PM receives president of German trade union federation
Athens, 27/6/1998 (ANA)Prime Minister Costas Simitis held talks yesterday with the president of the German Trade Union Federation (DGB), Dieter Shulte, who was accompanied by General Confederation of Workers of Greece (GSEE) President Christos Polyzogopoulos.
According to the two umbrella trade union presidents, views were exchanged on the settlement of work time and issues concerning the labour market, as well as on existing forms of employment in Greece or Germany.
"The most important conclusion drawn from the talks we had with the premier is that we can exercise an employment policy in Europe only with the trade unions and not against the trade unions," Mr. Shulte said.
Papaioannou: Later, Mr. Shulte met Labour and Social Insurances Minister Miltiades Papaioannou.
The meeting was also attended by Labour Undersecretary Christos Protopapas and Mr. Polyzogopoulos.
Talks focused primarily on employment policies being applied in Europe through the National Action Plans based on the European Union's guidelines.
Views were also exchanged on the participation of working people in the European company which, as the minister said, Greece supports at the relevant EU bodies.
Issues discussed by Mr. Shulte during his visit were the economic and labour situation in both countries, Europe's economic condition, EMU, problems with the EU's expansion and the Union's programme for boosting employment.
Athens News Agency
 Investigation continues into college student-activist's beating
Athens, 27/6/1998 (ANA)Government spokesman Dimitris Reppas said yesterday that apprehension of the culprits behind the savage beating of three university students and teachers' activists earlier this month was a "matter of honour" for police.
He added that authorities had grounds to suspect that the attack, which took place across from the main Athens court complex off Evelpidon avenue and which left one man seriously injured, was the work of the Chryssi Avgi (Golden Dawn) ultra-nationalist organisation. The government spokesman said the group was responsible for similar incidents in the same area.
A committee of solidarity for the activists claimed they could prove links between police and Chryssi Avgi, as well as of attempts to suppress evidence leading to the possible arrest of the attackers.
Meanwhile, an Athens prosecutor yesterday filed a lawsuit against anyone responsible for leaking confidential police information relating to the ongoing investigation surrounding the attack.
The development followed publication yesterday of a considerable amount of details of the investigation by the "Pontiki" weekly satirical newspaper.
Athens News Agency
 Cabinet discusses new cultural heritage law
Athens, 27/6/1998 (ANA)Culture Minister Evangelos Venizelos yesterday presented new draft legislation on the protection of the country's cultural heritage to a cabinet meeting chaired by Prime Minister Costas Simitis.
The new legislation has been prepared to replace the law presently in force which dates back to 1932 and is based largely on provisions enacted in 1892.
"The main principle is the state's full protection of the country's cultural heritage, but we need the assistance of citizens, without which we shall be unable to attain the overall final goal," Mr. Venizelos told reporters after the three-hour meeting.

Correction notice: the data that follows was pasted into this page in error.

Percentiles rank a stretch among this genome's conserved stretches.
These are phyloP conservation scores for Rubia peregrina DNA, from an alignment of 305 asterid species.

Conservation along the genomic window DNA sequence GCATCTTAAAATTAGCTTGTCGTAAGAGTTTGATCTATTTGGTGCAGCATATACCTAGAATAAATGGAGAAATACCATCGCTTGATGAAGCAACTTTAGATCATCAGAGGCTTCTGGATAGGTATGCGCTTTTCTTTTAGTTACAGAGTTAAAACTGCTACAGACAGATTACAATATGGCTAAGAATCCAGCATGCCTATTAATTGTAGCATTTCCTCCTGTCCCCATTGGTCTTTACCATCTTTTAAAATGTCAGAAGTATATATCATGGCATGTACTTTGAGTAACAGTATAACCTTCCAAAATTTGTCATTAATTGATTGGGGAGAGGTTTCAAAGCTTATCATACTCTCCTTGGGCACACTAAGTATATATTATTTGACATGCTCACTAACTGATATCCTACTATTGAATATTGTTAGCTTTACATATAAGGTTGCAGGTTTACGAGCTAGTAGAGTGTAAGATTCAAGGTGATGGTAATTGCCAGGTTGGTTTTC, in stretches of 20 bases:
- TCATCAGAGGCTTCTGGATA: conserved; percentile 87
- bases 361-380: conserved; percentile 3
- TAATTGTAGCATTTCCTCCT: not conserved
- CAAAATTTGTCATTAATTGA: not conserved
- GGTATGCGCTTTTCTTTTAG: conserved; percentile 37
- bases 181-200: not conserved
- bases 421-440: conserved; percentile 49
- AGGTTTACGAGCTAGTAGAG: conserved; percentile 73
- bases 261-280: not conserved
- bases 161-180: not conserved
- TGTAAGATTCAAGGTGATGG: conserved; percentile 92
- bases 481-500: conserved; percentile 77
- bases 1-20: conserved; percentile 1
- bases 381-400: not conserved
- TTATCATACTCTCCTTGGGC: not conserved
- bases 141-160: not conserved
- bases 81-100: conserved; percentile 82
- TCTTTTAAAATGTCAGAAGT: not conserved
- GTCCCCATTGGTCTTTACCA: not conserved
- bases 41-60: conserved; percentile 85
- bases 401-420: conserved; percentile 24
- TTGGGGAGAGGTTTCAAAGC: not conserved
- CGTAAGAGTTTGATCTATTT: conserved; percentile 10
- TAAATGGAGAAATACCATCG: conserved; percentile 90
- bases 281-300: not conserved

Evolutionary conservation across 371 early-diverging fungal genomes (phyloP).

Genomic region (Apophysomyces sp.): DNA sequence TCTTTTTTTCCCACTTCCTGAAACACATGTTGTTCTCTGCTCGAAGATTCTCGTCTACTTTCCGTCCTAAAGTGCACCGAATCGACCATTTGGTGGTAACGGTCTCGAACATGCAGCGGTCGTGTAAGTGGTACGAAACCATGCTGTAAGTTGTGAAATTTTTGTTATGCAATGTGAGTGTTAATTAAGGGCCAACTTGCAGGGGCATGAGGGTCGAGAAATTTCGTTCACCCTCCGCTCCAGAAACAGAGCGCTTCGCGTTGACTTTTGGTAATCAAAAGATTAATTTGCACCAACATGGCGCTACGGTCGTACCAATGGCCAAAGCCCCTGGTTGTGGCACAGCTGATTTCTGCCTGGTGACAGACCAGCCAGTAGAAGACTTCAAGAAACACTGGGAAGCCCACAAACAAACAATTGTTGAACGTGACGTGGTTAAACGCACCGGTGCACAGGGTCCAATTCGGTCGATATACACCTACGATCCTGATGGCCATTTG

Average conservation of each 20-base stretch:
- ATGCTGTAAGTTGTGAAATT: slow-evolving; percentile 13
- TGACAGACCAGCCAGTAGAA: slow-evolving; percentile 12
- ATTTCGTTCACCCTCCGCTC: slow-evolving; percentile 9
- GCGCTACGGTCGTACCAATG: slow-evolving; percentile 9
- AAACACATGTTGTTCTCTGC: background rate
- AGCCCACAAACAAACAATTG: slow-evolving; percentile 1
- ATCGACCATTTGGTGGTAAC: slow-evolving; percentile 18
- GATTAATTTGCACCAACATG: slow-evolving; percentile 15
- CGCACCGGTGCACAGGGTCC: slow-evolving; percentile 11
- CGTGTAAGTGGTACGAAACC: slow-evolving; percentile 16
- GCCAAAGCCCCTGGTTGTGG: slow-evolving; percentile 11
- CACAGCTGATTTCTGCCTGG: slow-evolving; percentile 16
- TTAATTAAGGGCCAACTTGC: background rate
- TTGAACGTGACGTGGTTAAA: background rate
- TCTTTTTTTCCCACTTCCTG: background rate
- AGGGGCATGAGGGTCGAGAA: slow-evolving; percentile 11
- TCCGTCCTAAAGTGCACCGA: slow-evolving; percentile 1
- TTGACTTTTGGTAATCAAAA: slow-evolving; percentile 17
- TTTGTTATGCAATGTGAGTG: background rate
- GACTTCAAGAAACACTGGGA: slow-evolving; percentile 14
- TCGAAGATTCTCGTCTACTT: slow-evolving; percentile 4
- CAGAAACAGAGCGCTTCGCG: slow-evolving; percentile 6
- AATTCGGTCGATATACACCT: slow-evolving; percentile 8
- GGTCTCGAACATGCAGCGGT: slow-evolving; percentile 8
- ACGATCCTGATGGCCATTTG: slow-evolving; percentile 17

Mr. Venizelos said discussion would soon begin with opposition parties on the draft legislation, since the government wished to secure the broadest possible consensus.
Government spokesman Dimitris Reppas said the draft law covers "very important matters" and even regulates issues such as relations between the state and collectors.
Athens News Agency
 Eight foreign women detained, forced into prostitution, police say
Athens, 27/6/1998 (ANA)Police in Thessaloniki have pressed charges against three persons for detaining eight foreign women against their will and forcing them to engage in prostitution. The young women from Ukraine, Romania and Bulgaria were discovered in a house in Melis sochori, near the northern city.
Their passports had been taken from them by Georgios Strongylis, 37, a resident of Nikea, Attica and Constantine Lazaridis, of Thessaloniki, a nightclub owner.
The police said the women were forbidden to leave the house except to go to Lazaridis' nightclub and work as prostitutes.
When they did leave the house, they were always accompanied by muscleman Yiannis Tzambos, who according to initial reports is a Bulgarian national.
The case is similar to one uncovered ten days ago when 15 foreign women were found in a house in Liti, Thessaloniki.
They too had had their passports taken from them and were being forced to work as prostitutes.
- The well-known "Gala of the Stars" dance group will perform at the Herod Atticus Theatre on Monday and Tuesday, featuring classical, contemporary and modern dances.
Members from the famed Bolshoi, the National Canadian Ballet and the New York ballet company will be among the many performers featured in the troupe.
Athens News Agency
 Havel receives Patriach
VIENNA, 27/6/1998 (ANA - D. Dimitrakoudis)Czech President Vaclav Havel yesterday received Ecumenical Patriarch Vartholomeos at the Presidential Mansion here.
The Patriarch, who is officially visiting the Czech and Slovakian Orthodox Church, also met yesterday with the Orthodox Metropolitan of Slovakia and of the Czech Republic Dorotheos.
Vartholomeos is expected today in Presov - the centre of Orthodoxy in the Czech Republic.
It should be noted that this is the first-ever visit of any Ecumenical Patriarch in these central European nations.
Athens News Agency
 Belgrade marks 200th anniversary of Rigas Feraios' murder